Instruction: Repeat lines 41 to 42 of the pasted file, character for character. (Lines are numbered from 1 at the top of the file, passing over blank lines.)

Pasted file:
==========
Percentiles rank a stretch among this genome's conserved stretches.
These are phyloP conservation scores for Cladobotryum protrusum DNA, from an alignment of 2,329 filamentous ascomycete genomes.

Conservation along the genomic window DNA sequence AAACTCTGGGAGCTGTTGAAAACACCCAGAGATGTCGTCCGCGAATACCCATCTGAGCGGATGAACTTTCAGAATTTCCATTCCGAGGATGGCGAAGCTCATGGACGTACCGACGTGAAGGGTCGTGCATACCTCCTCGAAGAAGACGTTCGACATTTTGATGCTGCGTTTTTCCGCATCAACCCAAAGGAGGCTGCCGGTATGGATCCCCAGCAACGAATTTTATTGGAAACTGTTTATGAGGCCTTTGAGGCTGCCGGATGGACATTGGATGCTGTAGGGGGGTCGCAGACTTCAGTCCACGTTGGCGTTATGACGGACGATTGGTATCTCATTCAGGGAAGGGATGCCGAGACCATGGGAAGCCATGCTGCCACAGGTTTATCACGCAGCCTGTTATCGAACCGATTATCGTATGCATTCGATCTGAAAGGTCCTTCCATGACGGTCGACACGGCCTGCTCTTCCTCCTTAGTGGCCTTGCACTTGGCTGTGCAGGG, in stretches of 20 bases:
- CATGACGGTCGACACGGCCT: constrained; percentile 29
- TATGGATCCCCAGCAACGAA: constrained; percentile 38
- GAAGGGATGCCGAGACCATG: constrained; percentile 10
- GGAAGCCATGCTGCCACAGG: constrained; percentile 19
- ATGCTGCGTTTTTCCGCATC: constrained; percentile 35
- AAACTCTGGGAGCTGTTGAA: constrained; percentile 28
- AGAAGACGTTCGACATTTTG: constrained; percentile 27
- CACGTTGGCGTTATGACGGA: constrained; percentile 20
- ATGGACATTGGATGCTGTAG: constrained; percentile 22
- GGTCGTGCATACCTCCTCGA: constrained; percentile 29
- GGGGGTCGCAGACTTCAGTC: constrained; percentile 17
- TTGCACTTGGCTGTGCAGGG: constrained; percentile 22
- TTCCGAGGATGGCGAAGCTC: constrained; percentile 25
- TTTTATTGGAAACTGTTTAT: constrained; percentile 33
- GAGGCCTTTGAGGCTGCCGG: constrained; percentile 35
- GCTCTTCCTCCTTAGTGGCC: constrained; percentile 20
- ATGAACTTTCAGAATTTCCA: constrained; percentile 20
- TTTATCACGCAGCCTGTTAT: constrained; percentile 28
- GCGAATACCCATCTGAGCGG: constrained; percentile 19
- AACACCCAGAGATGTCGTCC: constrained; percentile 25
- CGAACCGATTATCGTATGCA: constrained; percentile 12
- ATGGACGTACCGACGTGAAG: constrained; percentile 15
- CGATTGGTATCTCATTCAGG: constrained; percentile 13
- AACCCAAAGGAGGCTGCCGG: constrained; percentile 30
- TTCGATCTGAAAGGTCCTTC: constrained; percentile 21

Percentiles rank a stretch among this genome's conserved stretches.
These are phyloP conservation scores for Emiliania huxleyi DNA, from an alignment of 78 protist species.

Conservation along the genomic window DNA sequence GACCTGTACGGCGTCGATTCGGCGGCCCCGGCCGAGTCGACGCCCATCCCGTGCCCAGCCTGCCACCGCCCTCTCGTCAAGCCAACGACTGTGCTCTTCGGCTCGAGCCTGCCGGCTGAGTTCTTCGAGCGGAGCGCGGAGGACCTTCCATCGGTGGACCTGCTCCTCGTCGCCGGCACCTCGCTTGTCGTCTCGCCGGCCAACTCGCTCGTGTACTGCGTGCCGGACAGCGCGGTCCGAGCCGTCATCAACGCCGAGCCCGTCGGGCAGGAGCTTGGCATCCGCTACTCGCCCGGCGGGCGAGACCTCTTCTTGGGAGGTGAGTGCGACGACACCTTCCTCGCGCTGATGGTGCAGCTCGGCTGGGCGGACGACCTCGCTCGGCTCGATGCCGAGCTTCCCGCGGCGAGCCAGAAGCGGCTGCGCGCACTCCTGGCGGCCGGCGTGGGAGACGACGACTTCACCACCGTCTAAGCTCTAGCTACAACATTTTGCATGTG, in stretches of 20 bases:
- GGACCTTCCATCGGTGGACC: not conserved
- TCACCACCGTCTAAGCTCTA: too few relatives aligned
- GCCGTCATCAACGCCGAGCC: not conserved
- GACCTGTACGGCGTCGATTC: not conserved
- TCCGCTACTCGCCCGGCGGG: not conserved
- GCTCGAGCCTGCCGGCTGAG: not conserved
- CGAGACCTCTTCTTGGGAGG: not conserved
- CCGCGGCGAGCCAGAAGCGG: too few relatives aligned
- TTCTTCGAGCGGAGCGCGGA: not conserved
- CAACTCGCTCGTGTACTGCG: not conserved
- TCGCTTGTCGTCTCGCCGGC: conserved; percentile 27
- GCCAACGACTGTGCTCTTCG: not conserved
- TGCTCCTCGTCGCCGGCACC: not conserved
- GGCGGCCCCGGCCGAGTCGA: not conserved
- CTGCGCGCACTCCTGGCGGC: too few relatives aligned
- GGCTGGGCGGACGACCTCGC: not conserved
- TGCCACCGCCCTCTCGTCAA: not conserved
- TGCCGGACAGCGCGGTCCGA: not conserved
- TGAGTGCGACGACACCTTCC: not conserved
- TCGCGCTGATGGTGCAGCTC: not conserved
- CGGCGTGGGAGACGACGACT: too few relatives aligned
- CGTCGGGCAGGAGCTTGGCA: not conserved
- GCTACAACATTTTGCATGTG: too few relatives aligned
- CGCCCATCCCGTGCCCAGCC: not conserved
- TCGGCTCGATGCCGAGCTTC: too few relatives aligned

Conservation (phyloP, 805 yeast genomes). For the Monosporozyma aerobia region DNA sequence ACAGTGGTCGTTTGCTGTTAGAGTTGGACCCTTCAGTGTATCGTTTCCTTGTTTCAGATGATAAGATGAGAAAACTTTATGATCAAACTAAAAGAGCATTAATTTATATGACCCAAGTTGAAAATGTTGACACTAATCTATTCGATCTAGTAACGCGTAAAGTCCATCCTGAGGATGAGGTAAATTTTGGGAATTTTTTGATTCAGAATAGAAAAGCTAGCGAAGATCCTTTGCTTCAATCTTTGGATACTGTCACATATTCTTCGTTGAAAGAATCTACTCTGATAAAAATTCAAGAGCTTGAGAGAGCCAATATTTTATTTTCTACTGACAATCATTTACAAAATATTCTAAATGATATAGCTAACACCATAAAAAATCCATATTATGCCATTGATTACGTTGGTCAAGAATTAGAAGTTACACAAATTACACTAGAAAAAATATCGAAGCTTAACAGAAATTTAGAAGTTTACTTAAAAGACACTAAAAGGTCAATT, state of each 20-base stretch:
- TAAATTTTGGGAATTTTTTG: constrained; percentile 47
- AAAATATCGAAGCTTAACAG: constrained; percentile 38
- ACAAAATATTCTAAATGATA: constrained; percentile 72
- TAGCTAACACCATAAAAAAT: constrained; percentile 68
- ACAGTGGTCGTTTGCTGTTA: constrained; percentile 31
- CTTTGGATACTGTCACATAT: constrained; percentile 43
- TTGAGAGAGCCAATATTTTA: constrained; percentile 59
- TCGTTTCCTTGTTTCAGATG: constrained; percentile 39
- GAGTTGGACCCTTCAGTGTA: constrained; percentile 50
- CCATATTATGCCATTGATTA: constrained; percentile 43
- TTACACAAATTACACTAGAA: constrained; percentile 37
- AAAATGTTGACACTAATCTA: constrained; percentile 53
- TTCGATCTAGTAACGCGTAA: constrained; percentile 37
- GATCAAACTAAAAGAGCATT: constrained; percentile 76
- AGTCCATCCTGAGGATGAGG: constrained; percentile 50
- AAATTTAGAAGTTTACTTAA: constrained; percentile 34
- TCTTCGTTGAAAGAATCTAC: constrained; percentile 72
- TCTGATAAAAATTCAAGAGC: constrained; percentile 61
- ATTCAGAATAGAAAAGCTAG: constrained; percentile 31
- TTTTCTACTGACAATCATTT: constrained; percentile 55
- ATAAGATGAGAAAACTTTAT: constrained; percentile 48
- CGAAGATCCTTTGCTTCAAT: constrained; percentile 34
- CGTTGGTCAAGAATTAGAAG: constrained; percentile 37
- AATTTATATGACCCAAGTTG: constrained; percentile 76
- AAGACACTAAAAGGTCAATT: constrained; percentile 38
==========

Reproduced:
- CAACTCGCTCGTGTACTGCG: not conserved
- TCGCTTGTCGTCTCGCCGGC: conserved; percentile 27